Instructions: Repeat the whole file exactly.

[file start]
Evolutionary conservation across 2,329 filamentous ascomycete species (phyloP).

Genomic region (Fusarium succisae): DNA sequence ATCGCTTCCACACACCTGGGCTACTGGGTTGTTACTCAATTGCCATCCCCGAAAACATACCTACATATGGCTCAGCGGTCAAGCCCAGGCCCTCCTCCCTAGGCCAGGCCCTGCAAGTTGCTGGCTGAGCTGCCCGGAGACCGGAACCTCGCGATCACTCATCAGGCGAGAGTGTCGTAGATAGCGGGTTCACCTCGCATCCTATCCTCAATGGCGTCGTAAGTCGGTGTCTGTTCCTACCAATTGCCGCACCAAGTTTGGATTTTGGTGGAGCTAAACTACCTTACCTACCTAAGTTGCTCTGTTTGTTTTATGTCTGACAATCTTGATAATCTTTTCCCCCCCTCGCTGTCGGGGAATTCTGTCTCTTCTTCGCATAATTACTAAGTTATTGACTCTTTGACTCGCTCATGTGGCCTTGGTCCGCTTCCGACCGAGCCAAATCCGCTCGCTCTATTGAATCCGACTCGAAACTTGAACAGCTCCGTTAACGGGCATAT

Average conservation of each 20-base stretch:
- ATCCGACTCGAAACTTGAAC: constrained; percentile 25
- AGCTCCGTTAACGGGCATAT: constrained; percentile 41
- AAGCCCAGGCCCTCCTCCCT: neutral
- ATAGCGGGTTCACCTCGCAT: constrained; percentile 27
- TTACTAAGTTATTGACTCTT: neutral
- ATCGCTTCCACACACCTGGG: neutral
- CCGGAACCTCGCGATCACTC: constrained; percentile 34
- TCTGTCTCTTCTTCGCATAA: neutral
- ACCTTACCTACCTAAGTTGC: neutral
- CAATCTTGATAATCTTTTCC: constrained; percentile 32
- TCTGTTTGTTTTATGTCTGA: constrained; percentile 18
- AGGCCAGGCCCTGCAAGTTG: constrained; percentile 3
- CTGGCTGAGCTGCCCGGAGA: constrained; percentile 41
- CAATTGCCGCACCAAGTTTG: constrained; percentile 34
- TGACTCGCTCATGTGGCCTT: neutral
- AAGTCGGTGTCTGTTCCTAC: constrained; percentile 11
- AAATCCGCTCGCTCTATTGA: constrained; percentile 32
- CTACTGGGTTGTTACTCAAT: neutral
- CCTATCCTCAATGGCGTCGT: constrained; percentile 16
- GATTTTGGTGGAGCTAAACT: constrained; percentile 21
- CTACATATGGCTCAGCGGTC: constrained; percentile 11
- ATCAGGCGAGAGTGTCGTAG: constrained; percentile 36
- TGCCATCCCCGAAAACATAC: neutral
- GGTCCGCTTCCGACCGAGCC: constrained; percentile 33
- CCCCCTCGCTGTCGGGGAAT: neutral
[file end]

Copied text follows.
Evolutionary conservation across 2,329 filamentous ascomycete species (phyloP).

Genomic region (Fusarium succisae): DNA sequence ATCGCTTCCACACACCTGGGCTACTGGGTTGTTACTCAATTGCCATCCCCGAAAACATACCTACATATGGCTCAGCGGTCAAGCCCAGGCCCTCCTCCCTAGGCCAGGCCCTGCAAGTTGCTGGCTGAGCTGCCCGGAGACCGGAACCTCGCGATCACTCATCAGGCGAGAGTGTCGTAGATAGCGGGTTCACCTCGCATCCTATCCTCAATGGCGTCGTAAGTCGGTGTCTGTTCCTACCAATTGCCGCACCAAGTTTGGATTTTGGTGGAGCTAAACTACCTTACCTACCTAAGTTGCTCTGTTTGTTTTATGTCTGACAATCTTGATAATCTTTTCCCCCCCTCGCTGTCGGGGAATTCTGTCTCTTCTTCGCATAATTACTAAGTTATTGACTCTTTGACTCGCTCATGTGGCCTTGGTCCGCTTCCGACCGAGCCAAATCCGCTCGCTCTATTGAATCCGACTCGAAACTTGAACAGCTCCGTTAACGGGCATAT

Average conservation of each 20-base stretch:
- ATCCGACTCGAAACTTGAAC: constrained; percentile 25
- AGCTCCGTTAACGGGCATAT: constrained; percentile 41
- AAGCCCAGGCCCTCCTCCCT: neutral
- ATAGCGGGTTCACCTCGCAT: constrained; percentile 27
- TTACTAAGTTATTGACTCTT: neutral
- ATCGCTTCCACACACCTGGG: neutral
- CCGGAACCTCGCGATCACTC: constrained; percentile 34
- TCTGTCTCTTCTTCGCATAA: neutral
- ACCTTACCTACCTAAGTTGC: neutral
- CAATCTTGATAATCTTTTCC: constrained; percentile 32
- TCTGTTTGTTTTATGTCTGA: constrained; percentile 18
- AGGCCAGGCCCTGCAAGTTG: constrained; percentile 3
- CTGGCTGAGCTGCCCGGAGA: constrained; percentile 41
- CAATTGCCGCACCAAGTTTG: constrained; percentile 34
- TGACTCGCTCATGTGGCCTT: neutral
- AAGTCGGTGTCTGTTCCTAC: constrained; percentile 11
- AAATCCGCTCGCTCTATTGA: constrained; percentile 32
- CTACTGGGTTGTTACTCAAT: neutral
- CCTATCCTCAATGGCGTCGT: constrained; percentile 16
- GATTTTGGTGGAGCTAAACT: constrained; percentile 21
- CTACATATGGCTCAGCGGTC: constrained; percentile 11
- ATCAGGCGAGAGTGTCGTAG: constrained; percentile 36
- TGCCATCCCCGAAAACATAC: neutral
- GGTCCGCTTCCGACCGAGCC: constrained; percentile 33
- CCCCCTCGCTGTCGGGGAAT: neutral